“Towards the end of the ‘70s a lack of manufacturer enthusiasm to develop new cars for the existing Group 5 and Group 6 categories loomed. For Porsche, 1976 and 1977 saw victories at Le Mans with the 936 but in 1978 Renault snatched a win with the A442, while Kremer revelled in the glory of an unexpected victory in 1979 with their 935 K3. After the 1979 season, the three factory 936s went into retirement and were wheeled into the Porsche Museum in Stuttgart. The following season Porsche did not contest Le Mans as they focussed on the development of their Indy flat-six engine, but in 1981 the 936s were rolled out from under their blankets and prepared for Le Mans once again. The 936 did not disappoint and scored yet another victory, not bad for a pensioner,” (…excerpt from p.17 of the book).
As early as 1978, the skeleton of a new motor racing class began to be thrashed out by the various manufacturers, the final changes being made two years later in October 1980. This allowed the teams time to develop and test their new cars through 1981, as the new championship would commence in 1982. Known as Group C, this category would apply to the top echelon of sports car racing for the next ten years, and more. Many racing enthusiasts agree that this period witnessed some of the finest racing to be seen around the world for many years. In fact Group C racing grew in popularity to the level where it threatened Formula 1, at which point Bernie Ecclestone brought the Group C category to a close by changing the car’s engine requirements, ruling out almost all of the participating manufacturers.
So when I discussed doing the 956/962 book with my editor at Haynes Publishing, the opportunity of celebrating the 30th anniversary (1982-2012) since the introduction of the Porsche 956, seemed too good to pass up. And thus began my 956/962 journey that resulted in the 512-page book being covered here.
The Group C category was pretty much a fuel efficiency-driven class of racing that allowed the manufacturers a great deal of freedom when it came to engines and chassis. The crankshaft housing or block had to come from a production car, but otherwise the car had to have a closed coupé body, and they could employ ground effects. The concept of ground effects caused many a seasoned racing driver to have to relearn the art of driving very fast around corners. This was a time of unheard of top speeds at Le Mans, and coupled with incredible reliability, the 956 began its life of setting records and becoming the ‘weapon of choice’ for privateers.
In the 13-year life span of the 956/962 (between 1982-1994), Porsche manufactured more than 150 of the two versions of this great car. There were ten each of the 956 and 962 variants that the factory regarded as works cars, which leaves around 130 of both types that were referred to as ‘replicas’ and which were sold to privateer teams. These two variants scored no less than 232 international victories in the UK, Europe, Japan, Australia, USA and South Africa during this period, making it the most successful sports racer of all time. Not only did the 956, and later the 962, rack up victory after victory, but these cars made a truck-load of money for Porsche, as the customer racing department was a very lucrative profit centre.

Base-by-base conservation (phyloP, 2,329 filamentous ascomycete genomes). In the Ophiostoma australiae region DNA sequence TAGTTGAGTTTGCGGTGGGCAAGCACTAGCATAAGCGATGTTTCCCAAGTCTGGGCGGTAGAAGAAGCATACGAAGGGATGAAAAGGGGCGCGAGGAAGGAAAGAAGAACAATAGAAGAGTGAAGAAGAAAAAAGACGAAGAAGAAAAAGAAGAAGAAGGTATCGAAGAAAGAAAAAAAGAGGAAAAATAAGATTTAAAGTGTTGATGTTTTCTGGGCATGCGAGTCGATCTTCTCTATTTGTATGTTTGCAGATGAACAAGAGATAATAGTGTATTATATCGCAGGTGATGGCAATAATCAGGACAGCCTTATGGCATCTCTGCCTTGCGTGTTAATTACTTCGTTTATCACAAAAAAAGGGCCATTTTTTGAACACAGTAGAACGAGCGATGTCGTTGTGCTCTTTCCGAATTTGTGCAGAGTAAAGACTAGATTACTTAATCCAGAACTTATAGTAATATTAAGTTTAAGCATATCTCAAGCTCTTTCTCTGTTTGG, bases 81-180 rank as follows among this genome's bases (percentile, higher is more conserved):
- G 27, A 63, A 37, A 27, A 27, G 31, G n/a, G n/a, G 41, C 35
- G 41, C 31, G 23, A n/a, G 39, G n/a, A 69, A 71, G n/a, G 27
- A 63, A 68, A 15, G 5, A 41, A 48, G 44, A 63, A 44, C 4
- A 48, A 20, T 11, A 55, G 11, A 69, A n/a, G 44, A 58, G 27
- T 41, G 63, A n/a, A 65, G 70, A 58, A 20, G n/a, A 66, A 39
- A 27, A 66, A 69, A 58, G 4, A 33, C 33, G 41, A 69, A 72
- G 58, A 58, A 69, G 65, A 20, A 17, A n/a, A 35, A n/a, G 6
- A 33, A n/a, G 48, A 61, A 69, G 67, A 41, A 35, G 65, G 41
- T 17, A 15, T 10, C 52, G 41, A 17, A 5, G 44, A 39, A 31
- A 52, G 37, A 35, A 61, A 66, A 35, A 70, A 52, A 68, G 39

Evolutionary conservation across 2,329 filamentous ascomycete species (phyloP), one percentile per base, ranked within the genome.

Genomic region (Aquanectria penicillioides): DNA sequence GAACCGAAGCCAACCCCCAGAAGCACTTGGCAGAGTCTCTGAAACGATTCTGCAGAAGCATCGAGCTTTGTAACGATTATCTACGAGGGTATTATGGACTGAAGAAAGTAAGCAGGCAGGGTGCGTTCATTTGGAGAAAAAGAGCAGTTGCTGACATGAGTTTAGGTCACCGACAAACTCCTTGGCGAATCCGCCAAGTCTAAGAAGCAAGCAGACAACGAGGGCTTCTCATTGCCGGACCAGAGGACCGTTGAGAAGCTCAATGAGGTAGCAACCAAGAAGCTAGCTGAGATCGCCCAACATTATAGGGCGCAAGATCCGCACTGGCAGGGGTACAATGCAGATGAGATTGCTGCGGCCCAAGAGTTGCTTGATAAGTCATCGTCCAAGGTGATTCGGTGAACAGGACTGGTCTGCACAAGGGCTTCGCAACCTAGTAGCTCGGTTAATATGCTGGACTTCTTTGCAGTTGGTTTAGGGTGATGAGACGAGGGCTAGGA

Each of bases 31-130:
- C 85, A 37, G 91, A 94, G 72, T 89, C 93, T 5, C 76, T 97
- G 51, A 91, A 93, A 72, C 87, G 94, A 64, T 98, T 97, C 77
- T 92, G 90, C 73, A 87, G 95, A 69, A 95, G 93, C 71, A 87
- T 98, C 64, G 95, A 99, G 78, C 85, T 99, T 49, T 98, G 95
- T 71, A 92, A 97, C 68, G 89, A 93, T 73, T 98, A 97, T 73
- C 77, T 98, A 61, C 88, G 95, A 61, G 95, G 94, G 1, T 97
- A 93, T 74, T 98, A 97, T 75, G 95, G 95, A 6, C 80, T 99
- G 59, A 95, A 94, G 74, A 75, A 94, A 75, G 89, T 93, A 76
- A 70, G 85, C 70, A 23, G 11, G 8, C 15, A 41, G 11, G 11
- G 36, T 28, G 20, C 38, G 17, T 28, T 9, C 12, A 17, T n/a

Writing this hefty tome brought me into contact with a number of highly respected drivers, engineers, team personnel and managers. Mention here should be made of Norbert Singer whose immense knowledge from his involvement in the project from the very start, was staggering. The first person to get behind the wheel of the 956 was Jürgen Barth, and his contribution too, was substantial. I was lucky enough to interview Derek Bell, Brian Redman, John Fitzpatrick, Jochen Mass, Ralph Juttner, Karl Jennings, Klaus Bischof, Alwin Springer (Andial) and Jim Busby, to mention some. Their combined experience and knowledge was invaluable to my work.
In many ways this book project was very enlightening in that it made me realise just how utterly dominant the 956 and 962 racers were. At the time that the 956 won its first race in 1982, I was in my final year at university in the small Eastern Cape town of Grahamstown, South Africa. I knew about the 956 through my interest in the sport, but I never dreamed that one day I would meet, interview and photograph those people who developed and then drove this car into the record books. I can remember seeing photos of the 956 in Autosport and thinking WOW!, while my university mates all looked at me and wondered what on earth I was getting so excited about. I would spend hours pouring through Autosport and Motor Sport magazines, much to the detriment of my Economics and Accounts course work, and the bookshelf in my small student room had as many course books on it, as motor sport books and magazines!
I cannot think of anything I would rather do than to research and write about these and other iconic race cars. Meeting and interviewing such people and being this close to their race cars, is any racing enthusiast’s dream come true. Motor sport has never been very far away from the top of my pyramid of interests, even when golf was my main sport, and here I represented my club and university teams for many years. My interest, though, would always swing back to motor racing and so it was perhaps inevitable that one day, in my working life, I would come to do what I am doing now.
And as long as I am able to tap away on a keyboard, there will always be another race car to be written up…hope you enjoy.
Text and images by: Glen Smale